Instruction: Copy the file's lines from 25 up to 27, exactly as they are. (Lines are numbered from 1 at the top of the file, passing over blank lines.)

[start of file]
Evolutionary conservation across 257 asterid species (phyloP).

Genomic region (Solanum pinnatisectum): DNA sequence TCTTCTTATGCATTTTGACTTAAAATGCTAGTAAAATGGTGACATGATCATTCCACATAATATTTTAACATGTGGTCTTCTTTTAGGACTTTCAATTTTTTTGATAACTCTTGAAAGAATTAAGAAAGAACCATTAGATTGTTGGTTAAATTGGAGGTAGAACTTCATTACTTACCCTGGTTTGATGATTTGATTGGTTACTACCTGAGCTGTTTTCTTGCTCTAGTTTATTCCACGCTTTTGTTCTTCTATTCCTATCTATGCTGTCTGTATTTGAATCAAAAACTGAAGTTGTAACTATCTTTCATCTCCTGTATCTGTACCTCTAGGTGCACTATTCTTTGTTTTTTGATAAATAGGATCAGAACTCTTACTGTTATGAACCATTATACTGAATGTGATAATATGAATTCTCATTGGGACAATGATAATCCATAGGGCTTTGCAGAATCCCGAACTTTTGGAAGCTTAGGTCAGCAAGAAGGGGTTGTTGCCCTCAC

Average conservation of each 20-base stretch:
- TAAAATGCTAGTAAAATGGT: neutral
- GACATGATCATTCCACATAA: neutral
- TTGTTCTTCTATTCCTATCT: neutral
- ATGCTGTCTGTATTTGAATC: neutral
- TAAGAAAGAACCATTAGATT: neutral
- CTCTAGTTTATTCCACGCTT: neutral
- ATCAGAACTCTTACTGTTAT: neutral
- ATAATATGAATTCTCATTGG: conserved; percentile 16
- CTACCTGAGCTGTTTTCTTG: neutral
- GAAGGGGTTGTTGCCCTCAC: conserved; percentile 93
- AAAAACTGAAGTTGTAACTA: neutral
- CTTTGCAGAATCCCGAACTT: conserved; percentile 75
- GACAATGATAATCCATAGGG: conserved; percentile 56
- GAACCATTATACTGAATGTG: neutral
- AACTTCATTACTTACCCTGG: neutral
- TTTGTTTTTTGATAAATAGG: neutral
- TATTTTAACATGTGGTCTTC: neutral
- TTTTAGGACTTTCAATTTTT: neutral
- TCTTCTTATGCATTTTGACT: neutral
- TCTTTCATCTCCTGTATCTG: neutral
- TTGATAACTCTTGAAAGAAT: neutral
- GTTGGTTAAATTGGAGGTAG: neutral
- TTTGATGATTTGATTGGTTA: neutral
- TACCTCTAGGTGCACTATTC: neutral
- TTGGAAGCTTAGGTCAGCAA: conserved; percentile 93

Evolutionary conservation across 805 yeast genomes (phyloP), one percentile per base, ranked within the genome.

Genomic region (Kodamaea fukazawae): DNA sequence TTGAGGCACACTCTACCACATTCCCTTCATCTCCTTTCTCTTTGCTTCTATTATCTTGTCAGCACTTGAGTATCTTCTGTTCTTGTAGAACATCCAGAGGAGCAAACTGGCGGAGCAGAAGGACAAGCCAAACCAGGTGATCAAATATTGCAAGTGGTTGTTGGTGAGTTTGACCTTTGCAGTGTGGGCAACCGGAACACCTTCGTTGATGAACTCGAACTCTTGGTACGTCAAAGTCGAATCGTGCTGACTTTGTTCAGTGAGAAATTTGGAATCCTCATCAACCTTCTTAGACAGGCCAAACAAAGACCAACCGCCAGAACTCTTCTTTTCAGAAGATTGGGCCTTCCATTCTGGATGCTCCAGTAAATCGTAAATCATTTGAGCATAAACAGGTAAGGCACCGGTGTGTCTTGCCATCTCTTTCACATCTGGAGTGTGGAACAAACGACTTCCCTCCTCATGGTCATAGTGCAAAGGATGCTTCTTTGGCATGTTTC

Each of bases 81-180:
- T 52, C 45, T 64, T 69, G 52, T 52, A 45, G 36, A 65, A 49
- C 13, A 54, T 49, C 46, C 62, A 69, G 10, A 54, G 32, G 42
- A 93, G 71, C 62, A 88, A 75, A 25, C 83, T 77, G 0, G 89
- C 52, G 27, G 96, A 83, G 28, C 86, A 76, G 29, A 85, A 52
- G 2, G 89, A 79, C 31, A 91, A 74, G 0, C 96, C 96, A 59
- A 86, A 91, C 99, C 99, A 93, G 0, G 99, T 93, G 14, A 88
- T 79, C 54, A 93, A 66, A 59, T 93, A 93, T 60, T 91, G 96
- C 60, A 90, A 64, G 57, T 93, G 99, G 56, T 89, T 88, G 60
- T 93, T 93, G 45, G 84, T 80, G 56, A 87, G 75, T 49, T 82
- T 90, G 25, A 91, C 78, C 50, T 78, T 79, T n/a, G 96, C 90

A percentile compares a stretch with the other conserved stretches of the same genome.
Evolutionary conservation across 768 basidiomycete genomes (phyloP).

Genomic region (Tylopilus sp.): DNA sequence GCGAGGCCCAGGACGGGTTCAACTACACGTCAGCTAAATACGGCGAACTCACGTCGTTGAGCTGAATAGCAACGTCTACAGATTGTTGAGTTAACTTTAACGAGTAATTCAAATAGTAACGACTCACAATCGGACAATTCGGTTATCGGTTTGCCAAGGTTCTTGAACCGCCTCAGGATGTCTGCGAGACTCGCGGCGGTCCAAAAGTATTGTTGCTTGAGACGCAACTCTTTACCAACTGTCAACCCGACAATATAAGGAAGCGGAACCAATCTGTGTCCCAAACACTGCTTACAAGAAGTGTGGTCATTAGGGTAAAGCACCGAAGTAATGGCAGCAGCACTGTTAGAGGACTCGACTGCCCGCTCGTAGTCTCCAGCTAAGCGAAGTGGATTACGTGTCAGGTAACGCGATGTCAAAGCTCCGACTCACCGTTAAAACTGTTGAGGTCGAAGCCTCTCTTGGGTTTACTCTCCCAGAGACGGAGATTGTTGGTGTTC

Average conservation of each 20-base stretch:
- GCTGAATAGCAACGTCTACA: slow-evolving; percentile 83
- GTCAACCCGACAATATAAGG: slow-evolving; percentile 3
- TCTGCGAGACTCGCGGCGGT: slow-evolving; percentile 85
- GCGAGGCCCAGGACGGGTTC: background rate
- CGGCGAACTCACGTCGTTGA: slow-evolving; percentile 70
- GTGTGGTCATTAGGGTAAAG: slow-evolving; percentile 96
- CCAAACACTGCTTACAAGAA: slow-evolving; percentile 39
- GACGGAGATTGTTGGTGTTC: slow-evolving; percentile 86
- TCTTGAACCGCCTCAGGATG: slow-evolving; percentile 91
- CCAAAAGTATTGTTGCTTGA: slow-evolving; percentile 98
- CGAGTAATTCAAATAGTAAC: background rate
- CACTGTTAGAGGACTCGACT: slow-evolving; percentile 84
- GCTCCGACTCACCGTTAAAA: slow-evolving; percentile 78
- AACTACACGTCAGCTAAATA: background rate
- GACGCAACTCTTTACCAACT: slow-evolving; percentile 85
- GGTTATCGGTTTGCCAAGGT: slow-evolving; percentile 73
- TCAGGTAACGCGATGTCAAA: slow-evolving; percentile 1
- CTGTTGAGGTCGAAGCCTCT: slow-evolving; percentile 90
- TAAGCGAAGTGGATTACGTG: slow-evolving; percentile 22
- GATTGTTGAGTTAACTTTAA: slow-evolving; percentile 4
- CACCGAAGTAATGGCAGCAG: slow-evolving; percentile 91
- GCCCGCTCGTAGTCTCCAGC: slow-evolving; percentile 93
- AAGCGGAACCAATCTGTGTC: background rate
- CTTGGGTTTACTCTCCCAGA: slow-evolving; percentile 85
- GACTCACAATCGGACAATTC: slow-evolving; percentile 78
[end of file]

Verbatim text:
- GTTGGTTAAATTGGAGGTAG: neutral
- TTTGATGATTTGATTGGTTA: neutral
- TACCTCTAGGTGCACTATTC: neutral